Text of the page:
Last month, Daniel Shefter, a 20-plus-year veteran of Goldman Sachs who rose up the ranks to become a managing director and eventually a partner, left to become a New York-based partner at BDT & Company, a Chicago-headquartered merchant bank that manages approximately $12bn in affiliated investment funds with advisory services to family- and founder-led businesses.
After graduating from Columbia University with a dual MBA and JD, Shefter started his career as an associate at Skadden, Arps, Slate, Meagher & Flom, which Forbes dubbed “Wall Street’s most powerful law firm.” He joined Goldman in 1996 and gained a reputation for his skill in designing complex securities, rising to MD in 2002 and eventually making partner.
Shefter retired in 2014 but continued working as an advisory director at Goldman and started teaching complex deal structuring courses at Columbia Law School.
Now, he’s getting back into the game at BDT & Co., the merchant-banking unit of BDT Capital Partners. It’s a secretive hybrid multi-family office, private equity and investment banking firm founded by Byron Trott, a former partner and vice chairman of investment banking at Goldman.
Hank Paulson tapped Trott to succeed him as the head of Goldman’s Chicago office when he was promoted to CEO, and Trott became Warren Buffett’s personal investment banker. Buffett once mentioned Trott in his annual letter to shareholders: “He understands Berkshire far better than any investment banker with whom we have talked and – it hurts me to say this – earns his fee.”
Trott left Goldman to start BDT in 2009. Despite having approximately $12bn in assets under management, BDT keeps a low profile, because its elite clientele – primarily billionaires and dynastic families such as the Waltons, Pritzkers, Reimanns and Webers – value privacy and discretion.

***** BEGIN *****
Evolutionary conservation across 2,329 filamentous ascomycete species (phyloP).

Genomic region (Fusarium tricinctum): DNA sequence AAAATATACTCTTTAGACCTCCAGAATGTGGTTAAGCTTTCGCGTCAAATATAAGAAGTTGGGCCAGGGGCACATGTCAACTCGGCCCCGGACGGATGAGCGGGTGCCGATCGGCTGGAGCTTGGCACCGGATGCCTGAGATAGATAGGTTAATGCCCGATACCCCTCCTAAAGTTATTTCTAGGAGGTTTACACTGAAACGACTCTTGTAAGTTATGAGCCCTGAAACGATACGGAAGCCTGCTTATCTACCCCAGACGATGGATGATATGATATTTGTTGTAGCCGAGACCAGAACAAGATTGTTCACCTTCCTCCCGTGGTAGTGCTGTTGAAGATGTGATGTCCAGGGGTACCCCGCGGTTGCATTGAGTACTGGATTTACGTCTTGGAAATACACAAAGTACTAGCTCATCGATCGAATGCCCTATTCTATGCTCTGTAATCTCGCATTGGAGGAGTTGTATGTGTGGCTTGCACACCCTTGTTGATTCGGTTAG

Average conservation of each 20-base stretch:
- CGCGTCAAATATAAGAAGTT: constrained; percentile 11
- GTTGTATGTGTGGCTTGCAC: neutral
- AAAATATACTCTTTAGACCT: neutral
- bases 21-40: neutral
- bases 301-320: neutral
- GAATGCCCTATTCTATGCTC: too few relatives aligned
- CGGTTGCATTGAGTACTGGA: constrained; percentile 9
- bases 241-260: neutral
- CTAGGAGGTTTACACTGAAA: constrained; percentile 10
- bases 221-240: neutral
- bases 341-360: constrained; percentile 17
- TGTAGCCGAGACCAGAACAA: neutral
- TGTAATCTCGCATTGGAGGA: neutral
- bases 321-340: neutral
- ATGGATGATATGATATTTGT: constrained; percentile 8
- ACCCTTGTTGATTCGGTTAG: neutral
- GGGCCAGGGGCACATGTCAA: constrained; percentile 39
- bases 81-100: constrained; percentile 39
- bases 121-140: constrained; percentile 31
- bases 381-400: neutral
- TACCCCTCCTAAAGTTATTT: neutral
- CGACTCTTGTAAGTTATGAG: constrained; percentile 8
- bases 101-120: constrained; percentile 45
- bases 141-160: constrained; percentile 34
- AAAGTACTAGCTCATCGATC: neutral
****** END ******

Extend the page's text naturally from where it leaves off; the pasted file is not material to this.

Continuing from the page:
It has more than 150 employees across four offices in Chicago, New York, London and Frankfurt, Germany, and Trott is on a hiring spree, with Shefter and many others from his former firm.
The Goldman alumni include partner and COO San Orr, a longtime colleague at Goldman Sachs who deals directly with the Walton family; partner Robbie Robinson, who took a temporary leave from BDT to work on the Obama family’s finances; Noa Meyer, who leads BDT's philanthropic activities; and Dan Jester, who worked for Paulson at Treasury Department during the financial crisis.
Ex-Goldmanite John Dills left BDT in March to become the CEO of Great Plains Capital, so Shefter is effectively taking his place among BDT's partners. One Goldman alumnus leaves and another joins.
What is more, the midlevel ranks are stocked with former members of Trott’s team at Goldman, according to Crain’s Chicago Business.
BDT also hired Jim Head, the former co-head of mergers and acquisitions in the Americas at Morgan Stanley, as a partner in 2016.
BDT’s structure is unique because it doesn’t have traditional practice areas, such as the financial institutions group, consumer products or energy – everyone’s a generalist. In addition, BDT personnel of all levels work on both advisory and investment deals. Sometimes, BDT will advise multiple parties involved in a particular deal and invest its own capital as well.
Trott told Fortune that a BDT banker needs three skills: “You’ve got to be a black belt in investment banking. You’ve got to be a black belt at investing. And you’ve got to be part psychologist in dealing with families and business owners.”
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